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Kerstin Schulz 


Homestead Farmhouse in Oregon by Jack Edward Barber


Beulah Balsiger smelled like cigarettes and her house had the stale after-party smell of smoke. She was part of a small cadre of people who befriended my parents when they immigrated to Klamath Falls from Germany. My parents in their correct German way always called her Mrs. Balsiger.  I called her Auntie Boo.  And Auntie Boo collected owls.

There were owl ashtrays and owl clocks, owl calendars and owl paintings. Owl statues sat on every surface and owl plaques touted such sage advice as “Owls well that ends well” or “Love with owl your heart”. There were plastic owls, ceramic owls and decoupage owls. There were owls with googly eyes and eyes that winked. There were avocado owls, teak owls, burnt sienna owls and harvest gold owls. During the day, when I saw them, they slept but as soon as the sun set they began their night of boozing, hooting and hollering, smoking and jiving.

Kitsch,” said my mother as soon as we were all safely in the car again. “Kitschig,” they’d say together, this super polite German couple shaking their heads and rolling their eyes like the clock in Auntie Boo’s kitchen. Then we would drive over to Omi and Opa Kirkpatrick’s.

Opa Kirkpatrick in his overalls and FDR glasses, collected oil stains and car parts and stayed mostly in the garage. Omi Kirkpatrick collected bells.  They clingled and clangled in regional tongues of porcelain and silver, of brass and of glass, of Japanese, German, and Sahaptin in finely syncopated beats.  They were precious and I was allowed to dust them. My mother approved.

If the bells were the grace note in Omi Kirkpatrick’s living room then the melody was carried by the wooden TV console, the cattle drive painting over the sofa, the giant Naugahide recliner where I ate ice cream after dinner. The western theme carried over to their son Rich’s house when he married. Images of horses, horseshoes and wagon wheels, cowboy boots and spurs crowded their tiny home. The faux wood paneling was covered with a collection of black velvet paintings. Heartbreak and hope twanged from every Tammy Wynette and Merle Haggard soaked country stitch. “Kitsch” came up again.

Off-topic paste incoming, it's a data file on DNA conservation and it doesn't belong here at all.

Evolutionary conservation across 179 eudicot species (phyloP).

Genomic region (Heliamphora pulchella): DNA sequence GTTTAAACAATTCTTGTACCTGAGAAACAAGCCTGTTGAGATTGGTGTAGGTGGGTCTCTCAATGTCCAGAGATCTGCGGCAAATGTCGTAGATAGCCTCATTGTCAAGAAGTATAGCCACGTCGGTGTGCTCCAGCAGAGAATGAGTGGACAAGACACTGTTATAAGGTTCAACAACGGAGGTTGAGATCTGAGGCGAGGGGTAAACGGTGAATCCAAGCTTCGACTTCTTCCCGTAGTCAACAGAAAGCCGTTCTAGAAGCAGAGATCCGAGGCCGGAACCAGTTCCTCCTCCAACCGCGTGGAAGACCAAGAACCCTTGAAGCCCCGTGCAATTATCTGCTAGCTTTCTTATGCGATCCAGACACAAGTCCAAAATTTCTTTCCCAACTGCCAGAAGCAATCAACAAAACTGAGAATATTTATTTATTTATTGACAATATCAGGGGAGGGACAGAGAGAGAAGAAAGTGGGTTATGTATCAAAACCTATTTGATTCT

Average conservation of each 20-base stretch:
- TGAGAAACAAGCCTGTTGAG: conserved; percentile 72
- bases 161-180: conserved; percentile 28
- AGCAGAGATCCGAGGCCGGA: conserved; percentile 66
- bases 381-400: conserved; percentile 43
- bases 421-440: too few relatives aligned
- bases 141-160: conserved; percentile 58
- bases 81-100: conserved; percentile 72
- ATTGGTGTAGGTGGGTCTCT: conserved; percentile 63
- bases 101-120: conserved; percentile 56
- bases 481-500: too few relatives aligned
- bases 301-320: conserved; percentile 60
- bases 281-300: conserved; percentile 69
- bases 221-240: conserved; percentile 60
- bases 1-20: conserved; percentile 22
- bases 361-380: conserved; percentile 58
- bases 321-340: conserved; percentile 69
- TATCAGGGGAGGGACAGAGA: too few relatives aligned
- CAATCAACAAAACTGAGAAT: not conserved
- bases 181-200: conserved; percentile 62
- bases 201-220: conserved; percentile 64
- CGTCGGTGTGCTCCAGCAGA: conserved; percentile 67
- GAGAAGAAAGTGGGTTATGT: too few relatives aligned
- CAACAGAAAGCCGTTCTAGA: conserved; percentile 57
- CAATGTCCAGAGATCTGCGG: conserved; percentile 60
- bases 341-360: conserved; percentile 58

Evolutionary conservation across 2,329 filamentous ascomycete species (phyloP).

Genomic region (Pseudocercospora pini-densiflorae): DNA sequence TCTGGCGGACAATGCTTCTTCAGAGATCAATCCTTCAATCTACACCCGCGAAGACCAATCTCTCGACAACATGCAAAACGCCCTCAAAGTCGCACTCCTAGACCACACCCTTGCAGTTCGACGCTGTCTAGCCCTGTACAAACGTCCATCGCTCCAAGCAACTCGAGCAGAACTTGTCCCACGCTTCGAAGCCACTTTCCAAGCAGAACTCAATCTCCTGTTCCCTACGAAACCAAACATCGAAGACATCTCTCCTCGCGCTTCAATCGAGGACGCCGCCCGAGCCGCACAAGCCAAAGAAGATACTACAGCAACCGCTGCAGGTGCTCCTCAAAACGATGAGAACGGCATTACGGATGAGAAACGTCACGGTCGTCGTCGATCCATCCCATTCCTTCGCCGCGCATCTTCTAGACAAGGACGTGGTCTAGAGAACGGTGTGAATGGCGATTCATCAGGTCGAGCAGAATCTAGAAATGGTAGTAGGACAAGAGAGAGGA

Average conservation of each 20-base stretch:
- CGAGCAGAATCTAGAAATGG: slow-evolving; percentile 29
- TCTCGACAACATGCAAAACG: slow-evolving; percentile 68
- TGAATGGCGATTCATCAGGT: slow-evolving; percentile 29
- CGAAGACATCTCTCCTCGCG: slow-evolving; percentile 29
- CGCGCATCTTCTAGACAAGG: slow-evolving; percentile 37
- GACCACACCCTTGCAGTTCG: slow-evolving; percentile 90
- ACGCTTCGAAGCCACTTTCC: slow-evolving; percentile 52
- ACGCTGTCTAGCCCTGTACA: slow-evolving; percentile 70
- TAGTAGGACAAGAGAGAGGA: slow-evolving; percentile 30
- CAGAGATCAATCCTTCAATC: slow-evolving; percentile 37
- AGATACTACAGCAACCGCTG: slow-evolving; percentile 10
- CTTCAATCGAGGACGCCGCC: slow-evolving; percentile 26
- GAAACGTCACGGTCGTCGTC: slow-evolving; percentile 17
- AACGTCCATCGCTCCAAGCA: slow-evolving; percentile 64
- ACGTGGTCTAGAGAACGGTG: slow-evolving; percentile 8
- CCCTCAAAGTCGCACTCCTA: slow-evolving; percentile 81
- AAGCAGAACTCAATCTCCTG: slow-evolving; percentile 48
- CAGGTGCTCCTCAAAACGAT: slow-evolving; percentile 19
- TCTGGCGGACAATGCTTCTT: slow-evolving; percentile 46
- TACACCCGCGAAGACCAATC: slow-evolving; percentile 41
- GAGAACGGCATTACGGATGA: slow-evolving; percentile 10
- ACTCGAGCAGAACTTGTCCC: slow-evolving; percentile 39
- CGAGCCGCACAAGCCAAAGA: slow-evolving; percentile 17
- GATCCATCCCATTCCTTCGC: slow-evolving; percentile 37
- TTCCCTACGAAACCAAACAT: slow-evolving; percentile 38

Around the time Omi Kirkpatrick took my parents under her wing another family moved into the neighborhood. Emmy Jo and her mother Michiko shared a single-wide trailer on the property next door. Emmy Jo and I were the same age and played together every summer, but never with her doll collection.  Her dolls were for admiration only. Most of them came from Japan and stared benignly down on Michiko and Emmy Jo like domesticated samurais. These dolls lived in the open, unlike their feral cousins at the U. of O. Art Museum where you had to find a narrow stair hidden in the Asian Gallery then climb to the boxlike room where the fierce, mustachioed, enamel armored warriors and their steppe ponies glowered at visitors behind glass. You couldn’t play with those either.

All of this took place a long time ago when people took their collections seriously. It was before high art and NPR muddied the waters of a small western town, before “Give a hoot, don’t pollute” became Woodsy Owl’s motto, before rawhide lampshades and aqua ashtrays found their way to second hand stores. It was back in the days when people still remembered that Germany, Italy and Japan were the Axis of Evil. This was when generous people raised in the Great Depression still reached out to their less fortunate neighbors. This all happened way before irony was invented.


About the writer:
Kerstin Schulz is a German-American writer living in Portland Oregon. Her essays can be found in Herstry, Ruminate’s Readers Notes, Raft’s Art is Essential series, Relief: A Journal of Art and Faith and Wanderlust: A Travel Journal. Schulz’s poems have appeared or are forthcoming in River Heron Review, The Bookends Review, Fireweed, and Cathexis Northwest Press, among others.

Image: Homestead Farmhouse in Oregon by Jack Edward Barber (1918-2003). Oil on canvas. No size specified. 2017. By free license.

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